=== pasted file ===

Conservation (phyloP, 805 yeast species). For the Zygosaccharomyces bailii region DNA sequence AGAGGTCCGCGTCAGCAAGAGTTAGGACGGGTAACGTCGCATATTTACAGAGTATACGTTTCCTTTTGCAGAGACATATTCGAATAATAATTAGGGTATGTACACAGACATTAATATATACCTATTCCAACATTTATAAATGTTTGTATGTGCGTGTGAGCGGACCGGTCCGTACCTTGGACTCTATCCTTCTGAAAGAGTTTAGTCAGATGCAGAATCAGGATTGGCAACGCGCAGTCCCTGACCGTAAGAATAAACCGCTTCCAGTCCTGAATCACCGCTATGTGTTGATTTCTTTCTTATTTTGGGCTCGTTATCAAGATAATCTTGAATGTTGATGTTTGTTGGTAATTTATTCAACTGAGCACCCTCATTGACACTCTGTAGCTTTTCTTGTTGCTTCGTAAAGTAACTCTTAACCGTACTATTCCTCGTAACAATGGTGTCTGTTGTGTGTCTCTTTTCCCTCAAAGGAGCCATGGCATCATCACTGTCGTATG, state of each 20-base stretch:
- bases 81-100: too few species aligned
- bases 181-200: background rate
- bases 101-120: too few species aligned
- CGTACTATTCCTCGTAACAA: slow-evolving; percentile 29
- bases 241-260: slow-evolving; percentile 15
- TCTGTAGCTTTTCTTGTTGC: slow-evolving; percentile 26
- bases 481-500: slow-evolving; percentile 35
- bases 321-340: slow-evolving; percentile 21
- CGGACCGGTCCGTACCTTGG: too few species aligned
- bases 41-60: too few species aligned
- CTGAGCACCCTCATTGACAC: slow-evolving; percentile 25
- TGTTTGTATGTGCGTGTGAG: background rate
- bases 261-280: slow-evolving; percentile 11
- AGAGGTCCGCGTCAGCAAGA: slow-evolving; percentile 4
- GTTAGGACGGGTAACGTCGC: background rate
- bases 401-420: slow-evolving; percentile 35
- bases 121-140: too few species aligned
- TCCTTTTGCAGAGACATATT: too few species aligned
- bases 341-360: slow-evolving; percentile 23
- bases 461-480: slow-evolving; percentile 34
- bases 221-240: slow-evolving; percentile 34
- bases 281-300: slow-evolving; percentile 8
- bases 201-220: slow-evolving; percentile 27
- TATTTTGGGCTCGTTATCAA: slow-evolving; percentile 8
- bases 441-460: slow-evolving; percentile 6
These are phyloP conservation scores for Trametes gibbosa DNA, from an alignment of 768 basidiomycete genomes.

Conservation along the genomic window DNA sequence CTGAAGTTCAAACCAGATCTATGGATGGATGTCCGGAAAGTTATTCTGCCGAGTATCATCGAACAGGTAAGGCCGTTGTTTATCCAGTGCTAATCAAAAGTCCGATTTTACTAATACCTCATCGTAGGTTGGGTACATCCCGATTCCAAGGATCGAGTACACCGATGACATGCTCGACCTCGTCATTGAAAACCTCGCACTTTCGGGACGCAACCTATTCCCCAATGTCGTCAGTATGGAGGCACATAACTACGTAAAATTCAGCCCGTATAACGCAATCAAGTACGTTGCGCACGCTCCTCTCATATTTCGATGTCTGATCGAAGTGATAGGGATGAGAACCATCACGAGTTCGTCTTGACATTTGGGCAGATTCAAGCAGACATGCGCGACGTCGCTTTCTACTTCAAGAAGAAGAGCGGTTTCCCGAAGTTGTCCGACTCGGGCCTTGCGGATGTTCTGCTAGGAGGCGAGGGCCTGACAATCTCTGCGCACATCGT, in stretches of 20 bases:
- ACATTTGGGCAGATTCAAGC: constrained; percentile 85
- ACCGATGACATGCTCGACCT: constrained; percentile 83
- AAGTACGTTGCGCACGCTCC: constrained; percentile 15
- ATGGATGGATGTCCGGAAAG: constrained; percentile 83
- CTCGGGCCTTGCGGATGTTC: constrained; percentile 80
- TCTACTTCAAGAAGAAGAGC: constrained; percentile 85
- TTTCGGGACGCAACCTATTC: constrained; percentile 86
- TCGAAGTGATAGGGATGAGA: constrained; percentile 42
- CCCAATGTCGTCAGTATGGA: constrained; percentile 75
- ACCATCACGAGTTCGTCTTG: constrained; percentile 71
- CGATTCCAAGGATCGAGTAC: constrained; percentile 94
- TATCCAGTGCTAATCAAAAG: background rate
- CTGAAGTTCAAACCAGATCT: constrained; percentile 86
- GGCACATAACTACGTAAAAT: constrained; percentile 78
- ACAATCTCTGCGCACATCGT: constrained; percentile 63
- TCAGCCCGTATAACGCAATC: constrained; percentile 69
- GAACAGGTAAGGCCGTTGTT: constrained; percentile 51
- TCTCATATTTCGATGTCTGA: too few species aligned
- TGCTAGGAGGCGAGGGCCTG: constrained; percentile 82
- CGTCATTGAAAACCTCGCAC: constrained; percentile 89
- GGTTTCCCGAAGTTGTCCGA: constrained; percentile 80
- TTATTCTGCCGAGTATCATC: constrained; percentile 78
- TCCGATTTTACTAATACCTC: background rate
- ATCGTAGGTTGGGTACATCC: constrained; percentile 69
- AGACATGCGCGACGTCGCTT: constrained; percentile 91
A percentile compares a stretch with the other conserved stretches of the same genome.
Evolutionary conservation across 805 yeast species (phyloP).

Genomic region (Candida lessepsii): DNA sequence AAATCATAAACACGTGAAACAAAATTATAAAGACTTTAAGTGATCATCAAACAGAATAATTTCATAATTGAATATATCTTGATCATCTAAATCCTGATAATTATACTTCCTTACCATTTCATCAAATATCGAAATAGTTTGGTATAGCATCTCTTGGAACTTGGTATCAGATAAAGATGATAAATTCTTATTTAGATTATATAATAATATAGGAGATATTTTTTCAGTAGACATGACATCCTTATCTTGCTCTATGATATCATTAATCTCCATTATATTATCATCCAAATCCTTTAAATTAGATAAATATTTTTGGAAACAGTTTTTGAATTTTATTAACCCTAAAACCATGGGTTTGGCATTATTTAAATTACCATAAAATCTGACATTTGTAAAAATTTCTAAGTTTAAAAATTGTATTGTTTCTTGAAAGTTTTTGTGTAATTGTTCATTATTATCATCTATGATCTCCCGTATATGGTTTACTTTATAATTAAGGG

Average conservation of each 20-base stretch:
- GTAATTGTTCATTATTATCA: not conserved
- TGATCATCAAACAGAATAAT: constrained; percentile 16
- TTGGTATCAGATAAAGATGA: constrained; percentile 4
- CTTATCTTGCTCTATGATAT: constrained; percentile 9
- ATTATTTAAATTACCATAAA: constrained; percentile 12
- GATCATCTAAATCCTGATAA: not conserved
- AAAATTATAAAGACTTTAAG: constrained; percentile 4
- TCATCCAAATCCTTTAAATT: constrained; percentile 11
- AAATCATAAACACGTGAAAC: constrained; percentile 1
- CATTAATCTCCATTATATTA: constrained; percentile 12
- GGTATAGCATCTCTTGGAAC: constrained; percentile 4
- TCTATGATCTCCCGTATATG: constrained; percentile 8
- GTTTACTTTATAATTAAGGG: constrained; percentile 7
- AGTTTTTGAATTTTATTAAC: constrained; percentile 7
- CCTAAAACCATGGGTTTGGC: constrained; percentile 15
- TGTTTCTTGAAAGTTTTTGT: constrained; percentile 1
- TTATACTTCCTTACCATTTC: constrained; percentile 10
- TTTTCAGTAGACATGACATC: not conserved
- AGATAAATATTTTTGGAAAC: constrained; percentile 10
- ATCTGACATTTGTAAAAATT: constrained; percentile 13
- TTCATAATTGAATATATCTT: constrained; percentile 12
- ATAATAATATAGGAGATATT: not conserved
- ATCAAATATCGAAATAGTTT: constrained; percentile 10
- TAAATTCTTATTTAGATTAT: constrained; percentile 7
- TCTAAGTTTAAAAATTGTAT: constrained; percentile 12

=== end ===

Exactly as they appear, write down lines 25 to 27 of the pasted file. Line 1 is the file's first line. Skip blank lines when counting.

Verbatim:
- TATTTTGGGCTCGTTATCAA: slow-evolving; percentile 8
- bases 441-460: slow-evolving; percentile 6
These are phyloP conservation scores for Trametes gibbosa DNA, from an alignment of 768 basidiomycete genomes.